The community of New York City, as well as the entire nation, is devastated to learn more about the condition of a woman who was shoved into a moving subway train. According to recent reports, the woman only has a 10% chance of ever walking again.
Reports indicate that the 35-year-old woman, Emine Ozsoy, was walking on a downtown platform on Sunday, May 21st. It was about 6:05 A.M. when Ozsoy was waiting at the Lexington Ave. E. 63rd St. station. A train started to pull out of the subway station, and Ozsoy was quietly standing by.
Suddenly, a man walked up behind Ozsoy and shoved her into the moving train. The woman’s head struck the moving train, and she was very seriously injured. Emergency medics were called to the scene, and Ozsoy was rushed to New York-Presbyterian Hospital Weill Cornell.
Ozsoy’s relative recently spoke to the media about what happened. According to the relative, Ozsoy broke her neck, ribs, and spine. She’s already undergone two surgeries. One of those surgeries lasted for 12 hours. While Ozsoy has been able to speak, she does not remember much about what happened, and she’s still in a very serious condition.
After shoving Ozsoy into the train, the attacker reportedly ran off towards an exit. He has not yet been caught or identified. Authorities have released surveillance footage of the suspect in hopes that someone in the community will recognize the suspect and come forward. It’s estimated that the suspect is between 30 and 40 years old.
Felony Assault in New York
Under New York law, anyone who injures someone else without a legal justification for doing so is considered guilty of committing assault. Assault is a very broad charge, though, so the severity of the charges hinges on several factors.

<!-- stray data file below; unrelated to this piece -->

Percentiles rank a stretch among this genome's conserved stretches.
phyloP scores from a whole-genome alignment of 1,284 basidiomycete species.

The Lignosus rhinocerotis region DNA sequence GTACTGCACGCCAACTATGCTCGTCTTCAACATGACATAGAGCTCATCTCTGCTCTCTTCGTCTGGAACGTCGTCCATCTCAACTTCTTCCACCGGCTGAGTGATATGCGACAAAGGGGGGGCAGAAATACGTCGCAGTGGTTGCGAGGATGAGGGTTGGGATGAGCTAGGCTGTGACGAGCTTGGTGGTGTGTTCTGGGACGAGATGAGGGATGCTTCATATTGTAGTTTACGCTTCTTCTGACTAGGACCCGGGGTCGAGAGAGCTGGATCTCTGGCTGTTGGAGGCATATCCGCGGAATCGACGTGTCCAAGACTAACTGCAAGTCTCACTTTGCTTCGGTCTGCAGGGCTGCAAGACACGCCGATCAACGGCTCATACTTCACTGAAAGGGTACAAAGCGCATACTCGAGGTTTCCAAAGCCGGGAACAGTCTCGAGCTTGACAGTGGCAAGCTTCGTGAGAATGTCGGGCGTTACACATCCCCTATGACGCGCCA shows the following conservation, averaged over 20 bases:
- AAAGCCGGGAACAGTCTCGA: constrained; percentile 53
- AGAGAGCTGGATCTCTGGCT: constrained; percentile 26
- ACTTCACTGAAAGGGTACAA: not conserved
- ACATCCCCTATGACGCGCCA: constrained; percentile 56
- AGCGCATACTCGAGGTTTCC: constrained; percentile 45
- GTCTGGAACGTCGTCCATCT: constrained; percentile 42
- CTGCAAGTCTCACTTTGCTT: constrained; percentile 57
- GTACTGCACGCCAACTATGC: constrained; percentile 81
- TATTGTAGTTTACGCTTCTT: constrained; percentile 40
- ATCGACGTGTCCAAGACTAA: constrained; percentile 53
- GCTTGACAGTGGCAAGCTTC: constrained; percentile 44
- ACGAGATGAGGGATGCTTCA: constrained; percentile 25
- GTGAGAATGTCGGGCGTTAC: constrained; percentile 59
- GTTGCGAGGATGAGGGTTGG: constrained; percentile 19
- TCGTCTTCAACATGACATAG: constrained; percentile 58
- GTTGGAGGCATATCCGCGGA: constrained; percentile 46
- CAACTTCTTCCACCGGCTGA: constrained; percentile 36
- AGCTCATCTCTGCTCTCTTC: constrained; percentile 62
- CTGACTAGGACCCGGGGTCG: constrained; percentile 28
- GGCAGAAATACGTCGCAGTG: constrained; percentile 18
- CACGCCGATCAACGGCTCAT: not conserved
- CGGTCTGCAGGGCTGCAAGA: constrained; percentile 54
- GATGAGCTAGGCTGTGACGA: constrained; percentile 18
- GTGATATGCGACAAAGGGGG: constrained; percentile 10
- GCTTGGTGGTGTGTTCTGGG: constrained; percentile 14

A misdemeanor assault occurs when someone intends to harm someone else and does so, inflicting substantial pain. Second degree assault is considered a class D felony that happens when the perpetrator causes physical injury whether intentionally or recklessly. When very serious physical injuries are involved, the charges are usually considered a Class B felony.
If you get convicted of felony assault, then you’ll spend a minimum of two years in prison and up to 25 years. You’ll also likely have to pay fines and submit to probation even once you serve out your time behind bars. On top of that, you’ll also lose some of your rights as a result of being convicted of a felony.
You’ll no longer be eligible to vote, and you’ll no longer have the right to possess firearms. You won’t be able to run for public office, and you might also be barred from other professions and career options, too.
The best way to avoid the penalties associated with assault is to avoid a conviction. The best way to avoid a conviction is to hire a quality criminal defense lawyer to help you come up with a solid defense strategy. To get started today, schedule a free case evaluation with our attorneys.